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Poor oral health care can result in poor overall health

Q1. How does excess blood sugar or lack of it affect the teeth?

Ans. A diabetic’s teeth are indirectly impacted by the blood sugar through the way of gums, thus causing periodontal disease. This disease causes teeth weakening, disabling the person in activities like chewing and biting.


Q2. Why are diabetics more likely to develop gum infections compared to non-diabetics?

Ans. Diabetics suffer from low immunity and lack of energy to fight bacteria. For this reason, they are more prone to developing periodontics due to the impact of blood sugar on the gums. Also for a diabetic it is relatively more difficult to recover from a physical problem, and the same applies in the case of gum infections.


Q3. What are the steps to ensure oral health for diabetics?

Ans. There are majorly two ways of controlling oral problems:


A. Chemical treatment. Taking certain tablets for the same and making visits to the endocrinologist.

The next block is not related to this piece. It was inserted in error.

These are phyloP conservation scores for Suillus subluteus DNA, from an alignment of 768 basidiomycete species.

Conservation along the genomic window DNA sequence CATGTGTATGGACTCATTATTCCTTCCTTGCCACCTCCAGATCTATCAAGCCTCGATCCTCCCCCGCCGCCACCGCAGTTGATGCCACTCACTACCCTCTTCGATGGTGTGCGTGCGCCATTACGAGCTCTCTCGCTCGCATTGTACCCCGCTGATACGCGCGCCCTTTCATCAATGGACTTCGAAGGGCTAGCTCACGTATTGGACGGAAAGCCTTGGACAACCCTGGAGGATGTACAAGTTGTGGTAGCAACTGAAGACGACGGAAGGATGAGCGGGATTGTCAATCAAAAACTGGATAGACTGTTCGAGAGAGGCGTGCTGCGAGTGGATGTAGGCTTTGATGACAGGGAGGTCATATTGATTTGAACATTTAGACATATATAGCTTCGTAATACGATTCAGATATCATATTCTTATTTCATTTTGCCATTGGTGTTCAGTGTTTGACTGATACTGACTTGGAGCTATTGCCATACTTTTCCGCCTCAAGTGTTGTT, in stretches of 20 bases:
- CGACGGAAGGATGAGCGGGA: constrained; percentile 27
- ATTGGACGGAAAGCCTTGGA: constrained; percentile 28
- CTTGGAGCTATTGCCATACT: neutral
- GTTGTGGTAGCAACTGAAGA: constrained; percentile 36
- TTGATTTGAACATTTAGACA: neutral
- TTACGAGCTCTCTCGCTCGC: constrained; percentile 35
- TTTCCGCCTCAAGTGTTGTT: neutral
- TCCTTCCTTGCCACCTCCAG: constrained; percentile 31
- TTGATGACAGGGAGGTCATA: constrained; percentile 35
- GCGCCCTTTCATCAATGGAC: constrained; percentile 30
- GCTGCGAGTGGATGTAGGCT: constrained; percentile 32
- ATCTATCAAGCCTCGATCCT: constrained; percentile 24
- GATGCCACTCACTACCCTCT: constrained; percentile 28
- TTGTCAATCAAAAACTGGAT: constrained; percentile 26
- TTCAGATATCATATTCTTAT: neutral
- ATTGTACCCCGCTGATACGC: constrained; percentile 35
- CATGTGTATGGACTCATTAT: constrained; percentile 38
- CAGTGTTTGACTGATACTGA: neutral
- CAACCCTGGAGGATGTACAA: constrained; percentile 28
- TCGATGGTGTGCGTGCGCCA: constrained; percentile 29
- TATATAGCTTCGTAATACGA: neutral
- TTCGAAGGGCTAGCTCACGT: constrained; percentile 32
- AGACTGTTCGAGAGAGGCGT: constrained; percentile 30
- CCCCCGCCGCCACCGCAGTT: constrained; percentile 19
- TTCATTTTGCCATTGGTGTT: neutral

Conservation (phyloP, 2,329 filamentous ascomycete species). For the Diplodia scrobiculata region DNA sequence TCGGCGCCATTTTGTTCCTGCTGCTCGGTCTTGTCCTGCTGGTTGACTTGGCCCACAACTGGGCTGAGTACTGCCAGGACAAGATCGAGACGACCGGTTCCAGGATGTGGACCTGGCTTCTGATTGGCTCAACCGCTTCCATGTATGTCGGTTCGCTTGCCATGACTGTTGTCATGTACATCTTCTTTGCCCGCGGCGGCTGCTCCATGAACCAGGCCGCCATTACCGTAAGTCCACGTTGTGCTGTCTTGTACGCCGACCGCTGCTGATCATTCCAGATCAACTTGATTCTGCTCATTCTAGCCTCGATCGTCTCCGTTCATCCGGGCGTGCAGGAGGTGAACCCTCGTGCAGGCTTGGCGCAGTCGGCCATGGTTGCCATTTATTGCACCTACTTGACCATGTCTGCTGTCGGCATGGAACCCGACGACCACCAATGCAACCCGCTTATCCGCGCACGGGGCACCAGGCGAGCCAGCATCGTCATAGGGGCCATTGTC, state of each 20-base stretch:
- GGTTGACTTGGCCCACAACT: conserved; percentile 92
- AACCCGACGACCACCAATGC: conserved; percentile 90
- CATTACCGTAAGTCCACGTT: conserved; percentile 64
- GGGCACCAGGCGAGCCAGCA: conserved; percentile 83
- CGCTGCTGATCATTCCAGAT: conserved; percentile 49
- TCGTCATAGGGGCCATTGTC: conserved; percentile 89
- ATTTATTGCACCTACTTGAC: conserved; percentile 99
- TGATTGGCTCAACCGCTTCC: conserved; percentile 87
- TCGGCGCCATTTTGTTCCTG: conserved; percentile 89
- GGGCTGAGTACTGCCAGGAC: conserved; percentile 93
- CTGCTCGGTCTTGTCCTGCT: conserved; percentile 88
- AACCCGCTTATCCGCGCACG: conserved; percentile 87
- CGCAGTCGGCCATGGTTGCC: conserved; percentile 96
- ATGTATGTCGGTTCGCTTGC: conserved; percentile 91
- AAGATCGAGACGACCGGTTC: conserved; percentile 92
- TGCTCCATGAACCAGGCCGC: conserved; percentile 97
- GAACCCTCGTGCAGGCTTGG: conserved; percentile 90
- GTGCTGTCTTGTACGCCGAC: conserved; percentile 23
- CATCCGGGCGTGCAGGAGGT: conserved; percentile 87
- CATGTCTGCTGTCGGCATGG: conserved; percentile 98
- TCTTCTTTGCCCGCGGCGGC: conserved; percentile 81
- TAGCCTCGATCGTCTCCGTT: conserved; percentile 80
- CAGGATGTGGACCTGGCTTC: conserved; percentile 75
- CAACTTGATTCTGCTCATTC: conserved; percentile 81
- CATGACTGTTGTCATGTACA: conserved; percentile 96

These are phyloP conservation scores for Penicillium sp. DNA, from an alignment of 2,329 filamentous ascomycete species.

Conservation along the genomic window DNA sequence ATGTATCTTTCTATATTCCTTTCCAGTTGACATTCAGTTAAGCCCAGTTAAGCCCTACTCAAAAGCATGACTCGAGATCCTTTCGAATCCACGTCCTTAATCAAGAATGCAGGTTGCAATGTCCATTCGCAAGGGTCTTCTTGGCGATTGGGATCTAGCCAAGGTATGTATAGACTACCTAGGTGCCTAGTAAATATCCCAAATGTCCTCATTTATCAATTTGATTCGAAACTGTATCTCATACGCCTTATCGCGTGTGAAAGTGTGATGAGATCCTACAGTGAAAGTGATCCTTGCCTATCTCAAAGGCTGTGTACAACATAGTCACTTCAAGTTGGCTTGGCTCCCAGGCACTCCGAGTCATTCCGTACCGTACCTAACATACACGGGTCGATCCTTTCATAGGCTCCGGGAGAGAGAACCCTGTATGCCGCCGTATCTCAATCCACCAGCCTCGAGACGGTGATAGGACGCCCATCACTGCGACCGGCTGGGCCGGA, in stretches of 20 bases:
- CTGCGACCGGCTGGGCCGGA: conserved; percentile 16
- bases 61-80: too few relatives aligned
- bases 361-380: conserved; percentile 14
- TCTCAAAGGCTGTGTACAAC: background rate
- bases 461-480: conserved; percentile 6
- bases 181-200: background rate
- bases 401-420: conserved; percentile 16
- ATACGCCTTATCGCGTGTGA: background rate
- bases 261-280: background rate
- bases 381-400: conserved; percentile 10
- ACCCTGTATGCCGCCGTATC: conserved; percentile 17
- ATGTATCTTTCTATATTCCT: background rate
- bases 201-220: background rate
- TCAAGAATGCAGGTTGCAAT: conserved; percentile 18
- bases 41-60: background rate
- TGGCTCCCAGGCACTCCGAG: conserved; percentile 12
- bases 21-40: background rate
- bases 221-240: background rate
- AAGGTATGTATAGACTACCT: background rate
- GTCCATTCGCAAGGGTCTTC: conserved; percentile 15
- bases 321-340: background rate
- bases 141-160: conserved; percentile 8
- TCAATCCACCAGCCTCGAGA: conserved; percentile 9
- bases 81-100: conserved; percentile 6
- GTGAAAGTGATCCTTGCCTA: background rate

B. Local functioning. Regular clean-ups and keeping your gums clean and healthy. This would

help maintain your hygiene and minimise the bacteria level. I prioritise cleaning up the plaque

layer, as it is the main growth sector from where more bacteria is accumulated. Also, diabetics suffer from extreme dry mouth problem triggering gum problems, hence it is necessary to always keep yourself and your mouth hydrated.


Q4. How can your dentist help fight diabetes?

Ans. Your mouth is the mirror of your body. Visiting a dentist can alert you to get a full body check-up. Eight out of ten people suffering from oral disorders tend to test positive for diabetes. Certain problems detected through unhealthy oral health can signal towards other problems present in the body. Diabetics are advised to undergo regular clean-up and oral check-up sessions.



Diabetic Living is the only lifestyle magazine that demonstrates how to live fully each and every day while managing diabetes.